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Varric once asked her if she remembered seeing the Hero of Ferelden. They’d been in the deep roads for two days.

I did the math in my head, she would have reached Lothering before you left, she would have left before you.

Hawke remembers the Chantry Sister that talked of shoes and fashion to her because no one else would listen. She remembers the Qunari that was locked in a cage on the edge of the town, and she remembers sneaking him leftovers. He’d never thanked her, but he never glared at her when she passed by during the day.

You could have passed by in the streets.

Why the interest Varric?

Purely academic. You can tell a lot about a person by how they talk about seeing a hero.

Hawke remembers passing by the Chantry at night seeing a man in Warden armor pick the last flower off of a dying rose bush. She thinks there was an apostate with them, a woman with a staff and a bad attitude. Jester sniffed after an unfamiliar Mabari.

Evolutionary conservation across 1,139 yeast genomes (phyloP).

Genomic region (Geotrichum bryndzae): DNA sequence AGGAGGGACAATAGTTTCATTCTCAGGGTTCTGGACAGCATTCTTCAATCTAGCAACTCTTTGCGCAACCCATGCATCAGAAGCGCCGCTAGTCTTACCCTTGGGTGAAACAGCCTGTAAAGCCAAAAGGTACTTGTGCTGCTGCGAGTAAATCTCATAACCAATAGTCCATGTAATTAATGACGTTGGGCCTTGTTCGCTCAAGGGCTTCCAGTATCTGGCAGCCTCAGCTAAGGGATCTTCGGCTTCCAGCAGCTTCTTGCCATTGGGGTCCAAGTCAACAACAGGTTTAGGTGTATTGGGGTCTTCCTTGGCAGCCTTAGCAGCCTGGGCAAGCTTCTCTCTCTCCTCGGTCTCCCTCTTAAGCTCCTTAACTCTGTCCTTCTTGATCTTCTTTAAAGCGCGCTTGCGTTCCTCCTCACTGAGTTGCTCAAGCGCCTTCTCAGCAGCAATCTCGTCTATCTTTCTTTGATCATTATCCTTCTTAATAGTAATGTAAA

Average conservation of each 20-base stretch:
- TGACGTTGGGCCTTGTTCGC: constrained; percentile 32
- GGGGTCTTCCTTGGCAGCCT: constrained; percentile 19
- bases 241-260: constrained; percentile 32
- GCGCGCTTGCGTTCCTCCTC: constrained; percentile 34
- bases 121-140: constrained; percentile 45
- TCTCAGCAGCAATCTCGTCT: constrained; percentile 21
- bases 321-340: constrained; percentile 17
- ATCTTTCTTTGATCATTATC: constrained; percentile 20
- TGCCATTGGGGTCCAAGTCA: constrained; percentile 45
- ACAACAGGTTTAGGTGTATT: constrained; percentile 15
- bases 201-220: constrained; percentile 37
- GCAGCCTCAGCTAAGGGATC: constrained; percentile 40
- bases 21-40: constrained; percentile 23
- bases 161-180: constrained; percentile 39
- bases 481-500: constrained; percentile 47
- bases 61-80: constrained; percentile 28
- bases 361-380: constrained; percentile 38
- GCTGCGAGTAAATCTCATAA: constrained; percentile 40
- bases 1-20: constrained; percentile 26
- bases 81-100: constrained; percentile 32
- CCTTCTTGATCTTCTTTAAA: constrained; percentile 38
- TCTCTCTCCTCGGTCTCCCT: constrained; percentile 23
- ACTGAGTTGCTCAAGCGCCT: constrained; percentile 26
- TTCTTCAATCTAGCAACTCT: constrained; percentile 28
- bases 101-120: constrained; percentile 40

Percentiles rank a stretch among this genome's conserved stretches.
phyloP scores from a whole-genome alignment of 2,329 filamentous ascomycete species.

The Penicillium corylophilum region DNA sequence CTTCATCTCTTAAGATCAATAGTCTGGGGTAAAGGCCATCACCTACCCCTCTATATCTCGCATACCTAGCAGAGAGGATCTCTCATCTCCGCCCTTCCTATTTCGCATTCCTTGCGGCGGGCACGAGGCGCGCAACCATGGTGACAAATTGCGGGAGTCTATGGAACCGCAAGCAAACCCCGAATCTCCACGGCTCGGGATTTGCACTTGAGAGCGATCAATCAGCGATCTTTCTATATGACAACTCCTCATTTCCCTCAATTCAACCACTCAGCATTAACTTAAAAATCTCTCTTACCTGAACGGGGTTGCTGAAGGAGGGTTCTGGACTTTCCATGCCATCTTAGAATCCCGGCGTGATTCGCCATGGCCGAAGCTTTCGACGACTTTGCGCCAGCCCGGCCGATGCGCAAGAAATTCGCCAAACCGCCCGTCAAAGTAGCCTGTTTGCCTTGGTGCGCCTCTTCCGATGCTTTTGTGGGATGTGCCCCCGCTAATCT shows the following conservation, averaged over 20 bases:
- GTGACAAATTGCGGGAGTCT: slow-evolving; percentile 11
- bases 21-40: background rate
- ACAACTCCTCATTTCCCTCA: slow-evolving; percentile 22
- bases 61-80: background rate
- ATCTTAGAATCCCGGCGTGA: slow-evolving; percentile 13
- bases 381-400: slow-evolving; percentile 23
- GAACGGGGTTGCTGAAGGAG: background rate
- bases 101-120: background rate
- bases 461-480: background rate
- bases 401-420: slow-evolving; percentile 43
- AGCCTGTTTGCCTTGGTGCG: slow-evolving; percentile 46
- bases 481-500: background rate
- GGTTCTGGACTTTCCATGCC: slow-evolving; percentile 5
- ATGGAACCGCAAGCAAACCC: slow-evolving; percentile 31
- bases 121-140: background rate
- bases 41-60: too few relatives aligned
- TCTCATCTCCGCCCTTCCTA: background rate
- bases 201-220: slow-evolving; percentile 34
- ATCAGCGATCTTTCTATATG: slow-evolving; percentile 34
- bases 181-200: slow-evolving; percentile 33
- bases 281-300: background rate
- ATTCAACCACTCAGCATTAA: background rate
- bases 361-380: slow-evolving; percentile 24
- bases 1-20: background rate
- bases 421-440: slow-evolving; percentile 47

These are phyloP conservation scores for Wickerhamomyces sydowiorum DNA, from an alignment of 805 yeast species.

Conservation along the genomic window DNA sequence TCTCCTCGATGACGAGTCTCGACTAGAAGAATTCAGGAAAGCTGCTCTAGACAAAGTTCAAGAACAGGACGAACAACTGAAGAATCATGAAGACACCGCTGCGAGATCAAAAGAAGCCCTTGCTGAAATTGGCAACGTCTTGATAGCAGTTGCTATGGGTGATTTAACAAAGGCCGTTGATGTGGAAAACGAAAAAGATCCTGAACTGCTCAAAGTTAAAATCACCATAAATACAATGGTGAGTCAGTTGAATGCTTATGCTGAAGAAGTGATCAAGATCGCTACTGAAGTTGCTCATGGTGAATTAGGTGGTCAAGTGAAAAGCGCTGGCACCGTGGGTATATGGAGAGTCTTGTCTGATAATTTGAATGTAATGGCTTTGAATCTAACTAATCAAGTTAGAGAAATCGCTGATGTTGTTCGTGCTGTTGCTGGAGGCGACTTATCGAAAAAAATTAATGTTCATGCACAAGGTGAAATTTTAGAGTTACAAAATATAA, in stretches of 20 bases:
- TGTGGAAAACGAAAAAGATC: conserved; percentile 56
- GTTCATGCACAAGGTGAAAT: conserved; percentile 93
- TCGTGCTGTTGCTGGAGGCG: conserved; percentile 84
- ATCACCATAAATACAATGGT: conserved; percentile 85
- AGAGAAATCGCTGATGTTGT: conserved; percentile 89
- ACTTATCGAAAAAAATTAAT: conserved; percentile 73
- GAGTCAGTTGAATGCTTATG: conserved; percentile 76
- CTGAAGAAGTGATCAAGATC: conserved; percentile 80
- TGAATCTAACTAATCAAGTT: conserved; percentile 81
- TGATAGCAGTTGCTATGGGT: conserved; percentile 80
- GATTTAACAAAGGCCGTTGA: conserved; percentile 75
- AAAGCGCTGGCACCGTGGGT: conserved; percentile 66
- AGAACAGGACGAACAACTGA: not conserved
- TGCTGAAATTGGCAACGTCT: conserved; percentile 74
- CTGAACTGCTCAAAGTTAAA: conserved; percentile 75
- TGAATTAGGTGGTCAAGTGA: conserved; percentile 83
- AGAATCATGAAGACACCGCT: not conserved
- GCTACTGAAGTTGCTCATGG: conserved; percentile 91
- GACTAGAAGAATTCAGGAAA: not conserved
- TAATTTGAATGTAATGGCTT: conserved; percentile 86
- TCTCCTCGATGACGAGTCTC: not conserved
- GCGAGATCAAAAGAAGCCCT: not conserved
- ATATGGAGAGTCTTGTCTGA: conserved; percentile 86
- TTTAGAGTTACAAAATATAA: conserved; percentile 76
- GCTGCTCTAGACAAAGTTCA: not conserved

She saved a lot of people, but does that make her a hero?

Hawke, the definition of a hero is saving people.

Hawke faintly remembers loosely braided brown hair. The hero had a gentle face, no blemishes and carefully neutral. Her sword was adorned with functional designs and her shield was her family. Most striking was her eyes a saddened amber heavy-lidded with the exhaustion of seeing. The woman had a limp and bandages peeking out of her armor. She lead with certainty but her posture screamed she was scared.

So, Hawke are you going to tell me?

I think she was a person who was doing what she had to because no one else would.

That sounds a lot like a hero to me.

Hawke remembers seeing the Chantry Sister gone from the tavern, tales of a fight following her. The Qunari was gone from his cage, the Revered Mother muttered something about foolish risks for someone who could not be trusted.

No, she was just a good person.

Then she sounds a lot like you.